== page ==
Investing in student housing: 20 years of growth
For native British people buying houses in the student districts of university towns and cities has generally been seen as a strong investment over the last twenty years. Students from the local university provide a virtually guaranteed supply of tenants, as living with friends in a shared house has traditionally been a favoured option for native second and third-year undergraduates. Equally, there are numerous letting agents who can manage the property on the owner’s behalf, and the trend for rising house prices in the UK property market has meant the value of the investment has appreciated reasonably well over time.
An investment and family base
Although recent tax and regulatory changes have meant that many large portfolio landlords are now investing more cautiously in the rental property market, buying single houses for student accommodation as a long-term investment is still a viable financial proposition. For international students and their families, owning a house in the UK can be a useful resource for longer holiday visits, or as a base for brothers, sisters or cousins to live whilst pursuing their studies, and can provide a degree of security and reassurance to parents at home. The purpose of this blog post is to introduce the reader to some of the context around buying and renting houses in the UK and present some of the problems and potential solutions.
International students and finding a mortgage
The central problem that foreign nationals have when trying to purchase property in the UK is the difficulty of obtaining a mortgage from a lender such as a high street bank or building society. To receive a mortgage offer from these lenders, the mortgage applicant must provide evidence of: a UK bank account, permanent residence rights in the UK, a permanent job, and been resident in the UK for more than two years. The reason for these requirements is the need for the lender to see the credit history of the applicant. Obviously, students are not going to meet all these criteria, and therefore won’t be eligible for a mortgage offer.
Solutions to the mortgage problem: consulting specialist brokers
However, there are other mortgage providers who may consider offering a mortgage without the need to meet all these requirements. A non-status mortgage is one where the lender doesn’t offer the mortgage of the basis of annual income, and this kind of mortgage is more appropriate to an international student. However, finding a lender who offers non-status mortgages is difficult as they provide a niche service and are often private banks. So, the advice of a specialist and experienced mortgage broker, who is licensed to sell mortgages on behalf of the full range of mortgage lenders in the UK, is essential. Also, these specialist brokers deal with the non-status mortgage providers on a regular basis, and so are familiar with the players in the market. In general, a non-status mortgage will require a large deposit, say 25% of the overall value of the property, and may request legal guarantees on the mortgage from parents or family. There are links below to examples of specialist mortgage brokers in the UK.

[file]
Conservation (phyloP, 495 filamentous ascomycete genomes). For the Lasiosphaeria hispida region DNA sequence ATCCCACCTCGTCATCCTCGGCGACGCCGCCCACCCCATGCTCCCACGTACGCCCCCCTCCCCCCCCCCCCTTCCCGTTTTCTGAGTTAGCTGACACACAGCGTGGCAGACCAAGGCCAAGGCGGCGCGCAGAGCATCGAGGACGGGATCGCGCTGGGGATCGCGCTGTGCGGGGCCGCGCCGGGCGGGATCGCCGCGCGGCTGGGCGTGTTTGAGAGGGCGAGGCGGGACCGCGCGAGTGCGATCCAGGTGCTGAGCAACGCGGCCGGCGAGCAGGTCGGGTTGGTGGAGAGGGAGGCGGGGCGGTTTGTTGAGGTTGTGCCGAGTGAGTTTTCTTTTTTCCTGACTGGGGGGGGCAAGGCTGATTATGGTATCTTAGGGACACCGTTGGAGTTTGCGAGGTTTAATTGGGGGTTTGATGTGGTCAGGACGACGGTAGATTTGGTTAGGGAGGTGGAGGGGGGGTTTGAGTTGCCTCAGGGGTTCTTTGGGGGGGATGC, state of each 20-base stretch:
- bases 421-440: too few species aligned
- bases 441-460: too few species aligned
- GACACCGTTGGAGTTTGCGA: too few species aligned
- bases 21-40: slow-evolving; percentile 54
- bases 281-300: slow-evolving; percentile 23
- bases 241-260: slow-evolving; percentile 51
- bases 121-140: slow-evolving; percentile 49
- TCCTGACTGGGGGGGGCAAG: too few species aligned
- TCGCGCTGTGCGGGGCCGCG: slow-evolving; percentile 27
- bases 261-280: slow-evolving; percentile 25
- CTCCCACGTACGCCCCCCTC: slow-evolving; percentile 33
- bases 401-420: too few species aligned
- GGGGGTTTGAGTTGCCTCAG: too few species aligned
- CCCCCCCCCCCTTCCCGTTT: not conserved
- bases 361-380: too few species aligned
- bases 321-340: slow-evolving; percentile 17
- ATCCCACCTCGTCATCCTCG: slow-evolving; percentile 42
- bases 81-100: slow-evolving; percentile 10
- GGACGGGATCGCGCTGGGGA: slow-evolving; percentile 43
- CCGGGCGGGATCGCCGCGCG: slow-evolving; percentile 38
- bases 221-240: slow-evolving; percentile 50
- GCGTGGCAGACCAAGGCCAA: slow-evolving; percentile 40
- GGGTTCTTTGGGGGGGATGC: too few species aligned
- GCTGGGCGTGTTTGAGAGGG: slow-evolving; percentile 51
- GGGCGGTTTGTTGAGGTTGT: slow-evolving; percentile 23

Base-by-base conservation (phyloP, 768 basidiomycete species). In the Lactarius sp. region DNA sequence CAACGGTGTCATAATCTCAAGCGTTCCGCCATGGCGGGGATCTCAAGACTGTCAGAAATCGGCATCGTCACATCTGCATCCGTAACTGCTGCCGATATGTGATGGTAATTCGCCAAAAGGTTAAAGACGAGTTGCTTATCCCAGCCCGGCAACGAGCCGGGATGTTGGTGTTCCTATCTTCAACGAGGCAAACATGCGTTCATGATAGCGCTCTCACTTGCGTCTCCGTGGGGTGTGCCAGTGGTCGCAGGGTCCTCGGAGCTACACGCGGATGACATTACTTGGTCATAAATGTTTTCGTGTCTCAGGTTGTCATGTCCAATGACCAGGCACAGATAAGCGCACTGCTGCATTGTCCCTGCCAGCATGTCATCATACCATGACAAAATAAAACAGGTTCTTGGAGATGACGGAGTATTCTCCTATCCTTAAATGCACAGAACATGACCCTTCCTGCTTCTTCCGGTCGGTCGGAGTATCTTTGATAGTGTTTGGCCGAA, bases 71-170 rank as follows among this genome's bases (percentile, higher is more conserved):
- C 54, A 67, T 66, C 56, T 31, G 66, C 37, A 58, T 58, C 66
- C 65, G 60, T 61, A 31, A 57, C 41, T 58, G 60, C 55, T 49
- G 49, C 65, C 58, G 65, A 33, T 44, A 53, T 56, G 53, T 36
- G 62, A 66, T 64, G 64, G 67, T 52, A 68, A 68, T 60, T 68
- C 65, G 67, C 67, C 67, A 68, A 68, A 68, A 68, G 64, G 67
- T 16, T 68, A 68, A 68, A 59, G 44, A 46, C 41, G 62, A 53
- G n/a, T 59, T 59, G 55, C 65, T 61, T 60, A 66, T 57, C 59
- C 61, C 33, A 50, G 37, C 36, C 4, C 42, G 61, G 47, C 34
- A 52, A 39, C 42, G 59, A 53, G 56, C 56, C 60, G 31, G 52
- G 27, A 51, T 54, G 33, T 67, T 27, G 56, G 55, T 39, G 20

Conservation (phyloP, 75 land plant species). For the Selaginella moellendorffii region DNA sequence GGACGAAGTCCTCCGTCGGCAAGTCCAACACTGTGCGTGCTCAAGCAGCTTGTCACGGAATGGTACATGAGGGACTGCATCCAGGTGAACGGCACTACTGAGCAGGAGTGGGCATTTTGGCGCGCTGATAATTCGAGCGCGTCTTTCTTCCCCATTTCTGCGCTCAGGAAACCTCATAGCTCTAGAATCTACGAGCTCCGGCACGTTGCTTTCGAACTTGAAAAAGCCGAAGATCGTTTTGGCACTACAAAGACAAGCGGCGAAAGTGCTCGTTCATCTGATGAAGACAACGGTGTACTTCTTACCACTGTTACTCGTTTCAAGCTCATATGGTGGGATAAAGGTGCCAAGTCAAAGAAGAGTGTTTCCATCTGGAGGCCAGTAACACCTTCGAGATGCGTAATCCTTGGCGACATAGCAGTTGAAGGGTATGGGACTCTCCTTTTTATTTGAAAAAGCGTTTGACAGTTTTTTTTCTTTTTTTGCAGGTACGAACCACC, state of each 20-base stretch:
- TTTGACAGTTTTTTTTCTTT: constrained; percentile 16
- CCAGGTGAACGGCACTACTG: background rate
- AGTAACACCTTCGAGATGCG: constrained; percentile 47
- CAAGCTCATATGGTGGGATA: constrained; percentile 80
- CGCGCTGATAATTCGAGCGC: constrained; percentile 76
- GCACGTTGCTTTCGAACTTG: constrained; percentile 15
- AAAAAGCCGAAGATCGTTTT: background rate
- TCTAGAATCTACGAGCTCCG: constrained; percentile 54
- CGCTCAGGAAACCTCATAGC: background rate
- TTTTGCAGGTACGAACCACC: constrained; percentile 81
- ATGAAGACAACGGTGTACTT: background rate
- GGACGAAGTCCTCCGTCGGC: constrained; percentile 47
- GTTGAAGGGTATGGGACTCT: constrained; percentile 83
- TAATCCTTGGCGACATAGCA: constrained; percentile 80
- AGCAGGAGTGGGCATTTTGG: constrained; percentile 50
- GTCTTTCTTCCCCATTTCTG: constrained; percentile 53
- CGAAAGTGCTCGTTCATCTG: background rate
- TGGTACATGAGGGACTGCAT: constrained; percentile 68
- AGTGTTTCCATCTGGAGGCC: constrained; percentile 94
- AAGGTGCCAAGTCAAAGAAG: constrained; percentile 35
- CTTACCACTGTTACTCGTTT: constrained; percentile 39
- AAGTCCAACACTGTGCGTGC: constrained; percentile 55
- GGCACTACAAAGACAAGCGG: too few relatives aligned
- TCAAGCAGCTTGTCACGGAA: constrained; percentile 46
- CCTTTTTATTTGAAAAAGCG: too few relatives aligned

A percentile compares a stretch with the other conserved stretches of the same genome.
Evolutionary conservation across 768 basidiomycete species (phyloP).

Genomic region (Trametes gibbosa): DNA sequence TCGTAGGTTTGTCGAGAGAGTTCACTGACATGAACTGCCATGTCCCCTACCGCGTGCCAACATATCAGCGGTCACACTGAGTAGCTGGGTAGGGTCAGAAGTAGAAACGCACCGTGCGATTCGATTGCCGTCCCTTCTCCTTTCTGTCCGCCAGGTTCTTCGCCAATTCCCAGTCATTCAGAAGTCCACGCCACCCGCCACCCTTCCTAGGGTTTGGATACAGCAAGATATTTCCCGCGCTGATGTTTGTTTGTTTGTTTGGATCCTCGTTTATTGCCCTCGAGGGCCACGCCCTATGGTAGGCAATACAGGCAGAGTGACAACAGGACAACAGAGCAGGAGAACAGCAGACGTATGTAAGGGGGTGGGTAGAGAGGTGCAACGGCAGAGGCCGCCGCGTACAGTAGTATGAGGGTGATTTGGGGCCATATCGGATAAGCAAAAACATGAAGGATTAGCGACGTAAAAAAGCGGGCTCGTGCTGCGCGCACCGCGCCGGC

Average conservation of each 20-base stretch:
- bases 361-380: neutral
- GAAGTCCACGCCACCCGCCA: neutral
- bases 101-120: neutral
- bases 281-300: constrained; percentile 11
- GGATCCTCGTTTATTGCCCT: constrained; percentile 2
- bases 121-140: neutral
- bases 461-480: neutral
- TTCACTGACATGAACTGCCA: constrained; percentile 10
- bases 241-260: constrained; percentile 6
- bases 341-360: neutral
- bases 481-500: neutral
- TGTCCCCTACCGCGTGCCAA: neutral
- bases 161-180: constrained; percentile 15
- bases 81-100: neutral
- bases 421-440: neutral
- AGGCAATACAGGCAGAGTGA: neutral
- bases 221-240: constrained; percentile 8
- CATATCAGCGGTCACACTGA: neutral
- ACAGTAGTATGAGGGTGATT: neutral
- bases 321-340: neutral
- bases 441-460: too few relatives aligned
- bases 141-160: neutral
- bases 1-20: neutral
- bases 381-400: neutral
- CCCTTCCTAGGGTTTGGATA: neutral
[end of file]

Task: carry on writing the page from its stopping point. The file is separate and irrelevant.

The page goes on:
Rental income and Tier 4 visa restrictions
Another problem is the working and employment restrictions of a Tier 4 student visa. Essentially, owning a house from which rental income is derived counts as ‘business activity’ under the terms of a Tier 4 visa, and is illegal. So, for a student to own a house in which others rent rooms and pay the owning student rent, is not allowed. This is particularly a problem in the long-term once the student is no longer living in the property. However, there are other ownership options for non-EU nationals, such as the property being registered as owned by the student’s parent overseas, or for the property to be registered as owned by a trust or company. Specialist advice is needed here, as there are different tax situations for every ownership arrangement. There is a relevant link at the end of the article.
Taxation issues and property ownership
The tax environment for buying and selling property is also an important factor. The most significant tax is Stamp Duty, and this is paid by the buyer when they purchase the property. Stamp Duty is 2% of the value of the property if the property is worth £125,000 to £250,000, and 5% if the property is worth £250,000 to £925,000. However, since November 2017 the tax laws have changed for first-time buyers, and first-time buyers now pay no tax on the first £300,000 of the property, and 5% on the £300,000-£500,000 part. Equally, income tax on the rent income derived from the property can be taxable, depending on who the registered owner is. Specialist advice from a tax accountant is always a good idea.
In conclusion, buying residential property in the UK is possible, but not by following the conventional paths which the average British citizen would use. To buy property with a mortgage, a non-EU national needs a non-status mortgage from a specialist lender, and the best way to apply to these lenders is via an independent, licensed, mortgage broker. Equally, receiving rental income breaks Tier 4 restrictions, so a legal arrangement would be required to counter this problem. Finally, any non-EU property buyer needs to seek tax advice on the tax payable, and on the most appropriate ownership structure.
Relevant links and further information:
Specialist Mortgage Brokers:
Ownership and tax advice
General information on British mortgages